New Sights and Sounds at Camp


As part of our long-range property planning process that began in 2012, GSNI identified revitalizing our camp properties as a top priority in the coming years. We want to make sure our facilities, equipment, buildings, and ecosystems are in the best condition we can provide for Girl Scouts using our camps now and in the future.


All of our camp properties contain a mix of deciduous woodlands, native tallgrass prairies, savannas, and in some cases, protected wetlands. In order to ensure the health of these ecosystems, GSNI has utilized ecological contractors to help us restore and rejuvenate these areas. We currently have an abundance of invasive species, which are plants that do not belong in these ecosystems that eventually take over and choke out the native species. Currently, our forests and woodlands are too thick with trees and invasive plants, which can pose a fire hazard. Clearing out some trees and underbrush will help promote the growth of young trees and reduce the risk of a fire getting out of control at our camps.


As part of this plan, you may see some remodeling and ecological restoration going on at camp. This could include building projects, heavy machinery, prairie and savanna restoration, prescribed burning, tree trimming and removal, and invasive species removal. Please know that the safety of all of our camp residents—children, adults, and wildlife alike—is of the utmost concern. We will be closing or fencing off some areas to ensure no campers are allowed near restoration areas. While you are at camp, please encourage children to stay with the group, and avoid any roped or fenced-off areas.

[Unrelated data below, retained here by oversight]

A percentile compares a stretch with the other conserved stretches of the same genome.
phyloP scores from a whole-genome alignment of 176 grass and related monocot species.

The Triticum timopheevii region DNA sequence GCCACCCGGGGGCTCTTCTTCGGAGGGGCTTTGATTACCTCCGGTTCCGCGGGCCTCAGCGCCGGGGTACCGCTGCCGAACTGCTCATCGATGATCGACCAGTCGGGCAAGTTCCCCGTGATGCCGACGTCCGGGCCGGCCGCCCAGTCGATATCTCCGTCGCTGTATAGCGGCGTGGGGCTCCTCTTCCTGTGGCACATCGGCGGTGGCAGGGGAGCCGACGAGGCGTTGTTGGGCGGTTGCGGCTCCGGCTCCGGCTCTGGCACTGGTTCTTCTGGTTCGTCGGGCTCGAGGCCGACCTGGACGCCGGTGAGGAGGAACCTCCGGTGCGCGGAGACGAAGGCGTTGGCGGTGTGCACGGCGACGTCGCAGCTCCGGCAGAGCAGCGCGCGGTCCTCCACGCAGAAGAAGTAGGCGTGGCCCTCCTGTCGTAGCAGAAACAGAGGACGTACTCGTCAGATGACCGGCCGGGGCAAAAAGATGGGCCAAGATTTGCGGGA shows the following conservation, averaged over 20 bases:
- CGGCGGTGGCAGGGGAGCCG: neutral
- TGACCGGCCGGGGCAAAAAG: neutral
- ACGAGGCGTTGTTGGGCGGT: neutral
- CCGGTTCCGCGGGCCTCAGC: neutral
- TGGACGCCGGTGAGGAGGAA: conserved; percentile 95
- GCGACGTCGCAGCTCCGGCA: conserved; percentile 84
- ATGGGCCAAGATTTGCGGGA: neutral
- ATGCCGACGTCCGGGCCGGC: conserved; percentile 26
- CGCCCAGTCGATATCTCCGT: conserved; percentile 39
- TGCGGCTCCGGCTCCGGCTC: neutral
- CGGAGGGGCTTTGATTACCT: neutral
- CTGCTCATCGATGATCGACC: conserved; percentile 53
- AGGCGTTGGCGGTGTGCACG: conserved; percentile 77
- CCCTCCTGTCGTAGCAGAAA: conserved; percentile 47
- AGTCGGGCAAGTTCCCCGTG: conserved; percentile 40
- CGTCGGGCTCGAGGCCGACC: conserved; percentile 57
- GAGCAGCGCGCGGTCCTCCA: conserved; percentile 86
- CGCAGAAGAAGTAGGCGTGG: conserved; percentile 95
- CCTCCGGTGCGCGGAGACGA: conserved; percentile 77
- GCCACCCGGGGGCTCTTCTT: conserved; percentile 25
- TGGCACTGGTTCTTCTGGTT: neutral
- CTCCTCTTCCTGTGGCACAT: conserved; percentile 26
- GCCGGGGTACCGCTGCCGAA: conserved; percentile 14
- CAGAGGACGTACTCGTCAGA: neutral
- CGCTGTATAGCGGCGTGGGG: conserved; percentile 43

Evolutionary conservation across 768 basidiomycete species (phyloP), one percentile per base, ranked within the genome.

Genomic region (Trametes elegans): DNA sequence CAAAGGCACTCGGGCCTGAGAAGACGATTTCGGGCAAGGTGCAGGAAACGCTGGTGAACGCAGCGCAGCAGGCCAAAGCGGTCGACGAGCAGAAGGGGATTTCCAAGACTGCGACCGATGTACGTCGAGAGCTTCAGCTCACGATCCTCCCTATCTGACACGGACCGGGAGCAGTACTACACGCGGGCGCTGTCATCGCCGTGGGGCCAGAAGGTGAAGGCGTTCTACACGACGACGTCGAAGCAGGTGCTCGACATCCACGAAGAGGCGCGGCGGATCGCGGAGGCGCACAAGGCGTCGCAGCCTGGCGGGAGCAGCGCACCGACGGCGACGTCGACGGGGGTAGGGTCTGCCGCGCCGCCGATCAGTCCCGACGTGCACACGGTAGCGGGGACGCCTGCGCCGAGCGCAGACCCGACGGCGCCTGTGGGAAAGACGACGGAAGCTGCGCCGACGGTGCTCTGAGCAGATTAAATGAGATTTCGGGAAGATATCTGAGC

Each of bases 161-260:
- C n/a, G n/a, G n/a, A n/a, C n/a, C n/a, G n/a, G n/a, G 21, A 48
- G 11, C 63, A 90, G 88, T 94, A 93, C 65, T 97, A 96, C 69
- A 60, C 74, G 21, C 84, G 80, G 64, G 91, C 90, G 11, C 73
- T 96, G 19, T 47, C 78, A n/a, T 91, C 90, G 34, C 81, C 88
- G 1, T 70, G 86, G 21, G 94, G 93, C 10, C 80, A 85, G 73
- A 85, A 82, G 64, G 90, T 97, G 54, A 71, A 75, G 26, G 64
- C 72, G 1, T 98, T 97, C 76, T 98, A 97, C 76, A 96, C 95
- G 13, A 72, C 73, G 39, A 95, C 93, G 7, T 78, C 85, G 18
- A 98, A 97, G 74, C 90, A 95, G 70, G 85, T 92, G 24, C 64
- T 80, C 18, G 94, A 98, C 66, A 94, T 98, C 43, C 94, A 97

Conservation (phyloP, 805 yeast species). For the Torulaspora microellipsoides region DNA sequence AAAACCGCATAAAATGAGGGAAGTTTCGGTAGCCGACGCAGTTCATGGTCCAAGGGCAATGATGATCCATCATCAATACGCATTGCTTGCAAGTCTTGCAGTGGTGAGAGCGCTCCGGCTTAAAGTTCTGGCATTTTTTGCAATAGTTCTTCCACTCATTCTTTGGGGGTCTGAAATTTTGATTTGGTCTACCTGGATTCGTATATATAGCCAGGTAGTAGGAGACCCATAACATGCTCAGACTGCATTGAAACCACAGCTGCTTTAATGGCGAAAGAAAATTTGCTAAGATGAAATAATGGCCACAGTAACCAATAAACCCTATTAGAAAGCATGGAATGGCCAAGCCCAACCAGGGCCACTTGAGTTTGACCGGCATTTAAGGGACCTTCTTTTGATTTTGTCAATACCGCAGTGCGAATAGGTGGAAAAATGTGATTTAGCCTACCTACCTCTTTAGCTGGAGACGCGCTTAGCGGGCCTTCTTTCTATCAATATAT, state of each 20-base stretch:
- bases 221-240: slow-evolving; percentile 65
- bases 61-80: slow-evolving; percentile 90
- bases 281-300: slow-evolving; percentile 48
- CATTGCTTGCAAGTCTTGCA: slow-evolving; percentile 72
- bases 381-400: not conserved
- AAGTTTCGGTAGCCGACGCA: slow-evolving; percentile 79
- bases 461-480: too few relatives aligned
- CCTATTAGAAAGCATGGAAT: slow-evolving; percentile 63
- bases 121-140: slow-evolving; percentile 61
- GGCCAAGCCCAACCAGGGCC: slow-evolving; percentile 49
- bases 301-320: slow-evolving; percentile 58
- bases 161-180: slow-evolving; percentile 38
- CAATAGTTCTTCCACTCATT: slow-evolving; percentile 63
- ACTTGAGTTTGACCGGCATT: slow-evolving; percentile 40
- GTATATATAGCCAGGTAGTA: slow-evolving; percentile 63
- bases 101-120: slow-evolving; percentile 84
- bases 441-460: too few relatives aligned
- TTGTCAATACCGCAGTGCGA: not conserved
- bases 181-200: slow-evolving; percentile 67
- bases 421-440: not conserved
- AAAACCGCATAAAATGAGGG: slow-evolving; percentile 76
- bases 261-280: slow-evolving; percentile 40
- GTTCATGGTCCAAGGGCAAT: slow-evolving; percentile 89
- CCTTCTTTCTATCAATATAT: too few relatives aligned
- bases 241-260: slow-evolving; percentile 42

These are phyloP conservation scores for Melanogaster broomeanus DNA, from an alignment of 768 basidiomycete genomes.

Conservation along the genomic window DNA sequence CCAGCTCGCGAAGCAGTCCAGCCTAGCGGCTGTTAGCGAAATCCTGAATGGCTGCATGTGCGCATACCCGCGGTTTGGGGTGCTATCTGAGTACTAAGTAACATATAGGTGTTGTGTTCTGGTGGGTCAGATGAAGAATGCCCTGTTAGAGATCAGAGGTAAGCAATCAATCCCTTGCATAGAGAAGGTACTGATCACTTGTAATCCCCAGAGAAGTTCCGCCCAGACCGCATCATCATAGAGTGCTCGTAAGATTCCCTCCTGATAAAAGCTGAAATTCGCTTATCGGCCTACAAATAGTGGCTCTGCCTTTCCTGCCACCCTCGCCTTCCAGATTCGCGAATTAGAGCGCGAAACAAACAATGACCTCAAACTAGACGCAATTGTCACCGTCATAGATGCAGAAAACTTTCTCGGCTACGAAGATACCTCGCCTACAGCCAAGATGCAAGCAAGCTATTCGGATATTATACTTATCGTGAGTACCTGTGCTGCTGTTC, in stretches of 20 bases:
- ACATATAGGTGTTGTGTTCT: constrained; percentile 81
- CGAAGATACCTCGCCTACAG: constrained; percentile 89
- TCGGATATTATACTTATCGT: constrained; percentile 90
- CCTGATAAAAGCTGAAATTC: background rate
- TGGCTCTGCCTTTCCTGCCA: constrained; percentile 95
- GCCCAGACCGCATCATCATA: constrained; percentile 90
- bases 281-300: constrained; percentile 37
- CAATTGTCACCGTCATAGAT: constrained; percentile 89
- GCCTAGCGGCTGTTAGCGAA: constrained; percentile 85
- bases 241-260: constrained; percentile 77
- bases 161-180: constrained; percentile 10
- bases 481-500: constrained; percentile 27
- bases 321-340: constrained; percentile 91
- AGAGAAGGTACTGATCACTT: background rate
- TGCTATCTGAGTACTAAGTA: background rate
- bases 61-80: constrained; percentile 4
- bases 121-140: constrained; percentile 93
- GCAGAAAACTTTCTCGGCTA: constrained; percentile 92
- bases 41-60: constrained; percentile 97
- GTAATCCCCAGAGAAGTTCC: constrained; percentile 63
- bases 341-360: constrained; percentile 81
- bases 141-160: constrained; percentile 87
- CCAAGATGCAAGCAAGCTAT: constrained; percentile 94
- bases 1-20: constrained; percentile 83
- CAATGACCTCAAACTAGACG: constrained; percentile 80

In addition, this restoration will bring some new opportunities to Girl Scouts throughout our council. In the coming year, we will be building greenhouses to start new trees and native plants at some of our camps. We will also be creating some new programs to help girls learn about our native ecosystems and help do some of the restoration work, like collecting prairie seeds, planting trees, and designing interpretive trails. We will enlist the support of troops and other groups staying at camp to help us plan the next generation of our beautiful landscapes.


If you have any questions or concerns about our restoration projects, please feel free to contact: Charlie Qualls, Director of Properties at This email address is being protected from spambots. You need JavaScript enabled to view it. or 630-897-1565, Ext. 7179